Over the past 18 years or so, my columns have focused on presenting a specific defect or defects, drilling down to the root causation of the defect, and quickly and efficiently identifying and subsequently eliminating the cause. For this month’s edition, we are taking a slightly different approach—that of presenting an actual case study. However, the basic principles of these columns continue.
The situation involves a large and well-equipped printed circuit board fabricator. The company had received returns for what was viewed as Type 1 ICDs; the electroless copper was pulling away from the interconnect. As is so often the case with defects, the non-conformance was only detected on a few panels. There was no correlation to the part design. All panels exhibiting the problem were multilayers, either 10 or 12 layers, with standard FR-4 construction. Microsectional analysis showed the problem (Figure 1).
The desmear/etchback was deemed sufficient. With such a degree of etchback, no smear should have remained.
So, what was the cause of this issue? Again, the defect was only seen on a few isolated occasions. Further examination of sections after plating showed some interesting anomalies.
Figure 2 shows a closer view of the interconnect. Looking closely at the section, one can see debris on the face of the interconnect. Clearly, the debris is the major reason why the electroless is not making contact with the innerlayer. Looking at sections of these panels under SEM yields additional information (Figure 3). Here, one can see the debris in the hole and detrimental effects.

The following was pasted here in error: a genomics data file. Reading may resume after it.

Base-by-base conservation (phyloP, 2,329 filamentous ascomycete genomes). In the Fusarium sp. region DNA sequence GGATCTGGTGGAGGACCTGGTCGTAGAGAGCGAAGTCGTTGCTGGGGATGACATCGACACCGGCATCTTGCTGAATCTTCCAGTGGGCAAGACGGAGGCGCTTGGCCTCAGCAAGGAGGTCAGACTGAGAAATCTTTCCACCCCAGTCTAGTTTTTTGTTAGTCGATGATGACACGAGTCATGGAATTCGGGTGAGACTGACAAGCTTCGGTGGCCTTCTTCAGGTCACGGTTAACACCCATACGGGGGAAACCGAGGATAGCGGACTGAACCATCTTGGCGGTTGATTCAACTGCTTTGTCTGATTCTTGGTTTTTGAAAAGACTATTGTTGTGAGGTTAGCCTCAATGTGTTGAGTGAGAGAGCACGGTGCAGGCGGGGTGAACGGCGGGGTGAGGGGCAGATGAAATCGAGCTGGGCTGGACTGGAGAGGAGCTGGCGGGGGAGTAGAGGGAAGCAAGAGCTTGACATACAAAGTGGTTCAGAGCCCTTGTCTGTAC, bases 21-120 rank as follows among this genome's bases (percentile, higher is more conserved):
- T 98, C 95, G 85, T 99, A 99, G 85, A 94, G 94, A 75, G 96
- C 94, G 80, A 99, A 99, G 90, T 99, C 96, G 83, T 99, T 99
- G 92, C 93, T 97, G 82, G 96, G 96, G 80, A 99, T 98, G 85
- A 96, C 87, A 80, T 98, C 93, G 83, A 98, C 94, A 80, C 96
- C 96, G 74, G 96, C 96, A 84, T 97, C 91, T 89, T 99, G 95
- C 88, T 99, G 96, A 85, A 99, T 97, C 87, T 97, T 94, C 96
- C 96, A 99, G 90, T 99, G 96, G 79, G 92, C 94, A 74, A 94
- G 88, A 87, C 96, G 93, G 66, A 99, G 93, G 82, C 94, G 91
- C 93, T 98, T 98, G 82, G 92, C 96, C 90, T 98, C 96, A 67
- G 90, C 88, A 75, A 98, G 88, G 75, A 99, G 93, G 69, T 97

Initially, the team considered that the electroless copper itself (plating rates, overall stability, etc.) was the primary cause. And with the detection of some sort of debris, there was a high probability that the source of the debris may have originated with the electroless copper solution itself. The question is: Where did the debris originate? Certainly, there are several potential sources for insoluble material to lodge onto the hole wall or interconnect.
Insoluble materials and particulate matter accumulate over time from various sources. This includes drag-in of chemicals from previous process steps that lead to formation of insoluable particles. Solutions—including the catalyst or the electroless copper solution itself—are a main source of insoluble matter. One should maintain filtration on the catalyst and electroless copper solutions at the very least. Palladium drag-in to the electroless copper tank will destabilize the process solution. The palladium (part of the electroless copper catalyst) drag-in will lead to copper dusting. This dusting, or literally the formation of copper metallic particles, will cause deposit roughness. Figure 4 shows a simple overflow weir. This set-up helps greatly to remove particulates and other materials that can cause rapid plate-out or roughness/blisters.